Mostly, these days, their discoveries are marketized and turn into products. Look at big pharma, for example, artificially inflating the price of life-saving drugs to pull in massive profits.

        Einstein had it right, “the unleashed power of the atom has changed everything except our thinking. Thus, we are drifting toward catastrophe beyond conception. We shall require a substantially new manner of thinking if mankind is to survive.” From where, if not from the liberal arts, will that “new manner of thinking” come? I sincerely doubt it will be from an MBA program at Wharton. But hey, it could do, and I’ll pay $99.99 in ten easy instalments if it does!

        • kj

          ” It would be incorrect to say that colleges charge more because there are more loans out there, rather, they charge what the market will bear.” It’s not incorrect at all. The “market” will bear more when other people are paying the bills.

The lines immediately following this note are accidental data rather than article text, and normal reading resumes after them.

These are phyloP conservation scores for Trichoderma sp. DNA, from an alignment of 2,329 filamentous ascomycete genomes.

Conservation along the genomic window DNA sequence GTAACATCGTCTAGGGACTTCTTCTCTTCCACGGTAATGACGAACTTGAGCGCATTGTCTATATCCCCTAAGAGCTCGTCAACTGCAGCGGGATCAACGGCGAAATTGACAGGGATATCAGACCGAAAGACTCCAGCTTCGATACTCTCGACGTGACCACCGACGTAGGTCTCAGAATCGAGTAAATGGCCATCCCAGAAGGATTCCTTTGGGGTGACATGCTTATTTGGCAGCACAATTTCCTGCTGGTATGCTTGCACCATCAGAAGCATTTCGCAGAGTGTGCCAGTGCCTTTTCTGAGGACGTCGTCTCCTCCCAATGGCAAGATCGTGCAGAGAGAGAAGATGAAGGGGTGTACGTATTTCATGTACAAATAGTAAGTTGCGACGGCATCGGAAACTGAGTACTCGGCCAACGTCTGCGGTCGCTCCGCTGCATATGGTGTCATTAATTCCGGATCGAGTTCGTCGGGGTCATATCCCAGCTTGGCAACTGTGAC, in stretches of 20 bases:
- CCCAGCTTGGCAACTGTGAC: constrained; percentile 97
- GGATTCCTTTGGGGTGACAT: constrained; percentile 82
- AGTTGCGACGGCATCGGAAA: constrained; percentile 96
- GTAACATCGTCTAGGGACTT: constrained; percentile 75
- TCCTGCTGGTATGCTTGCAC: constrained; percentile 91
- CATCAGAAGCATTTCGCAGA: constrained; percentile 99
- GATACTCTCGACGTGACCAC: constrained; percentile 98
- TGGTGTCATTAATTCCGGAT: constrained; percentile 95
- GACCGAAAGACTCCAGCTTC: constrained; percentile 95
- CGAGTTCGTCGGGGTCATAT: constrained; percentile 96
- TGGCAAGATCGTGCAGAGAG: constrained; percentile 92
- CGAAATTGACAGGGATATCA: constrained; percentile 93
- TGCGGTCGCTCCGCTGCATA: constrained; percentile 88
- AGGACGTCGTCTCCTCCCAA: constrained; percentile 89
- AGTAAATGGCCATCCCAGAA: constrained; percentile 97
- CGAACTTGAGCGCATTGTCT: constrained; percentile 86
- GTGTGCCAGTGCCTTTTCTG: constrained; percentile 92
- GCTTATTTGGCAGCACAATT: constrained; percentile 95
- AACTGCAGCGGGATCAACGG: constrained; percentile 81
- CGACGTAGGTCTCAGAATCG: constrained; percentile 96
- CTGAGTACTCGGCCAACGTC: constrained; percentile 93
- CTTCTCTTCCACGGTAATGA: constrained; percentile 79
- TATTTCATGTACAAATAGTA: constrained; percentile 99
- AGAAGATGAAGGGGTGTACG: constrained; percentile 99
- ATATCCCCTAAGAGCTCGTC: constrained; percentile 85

• Glen_S_McGhee_FHEAP

            Right, but then “other people” have entered the market too; they have become part of the “market.”

          • kj

            What lender would not like to be part of a “market” wherein the government protects him from losses?

          • Glen_S_McGhee_FHEAP

            Yes, exactly right.
            Saw this on Pareto, the Italian intellectual, with some great quotes.

    • Glen_S_McGhee_FHEAP

      Well, a bigger problem with a post-ISA world is that it exacerbates income inequities by sponsoring students studying in the major de jour. In other words, even if the program worked as intended, the social structural outcomes directly feed into increasing stratification, more have-nots with less.
      Corporations would love this kind of thing, as with similar programs, they would benefit by using the participants as interns and employees.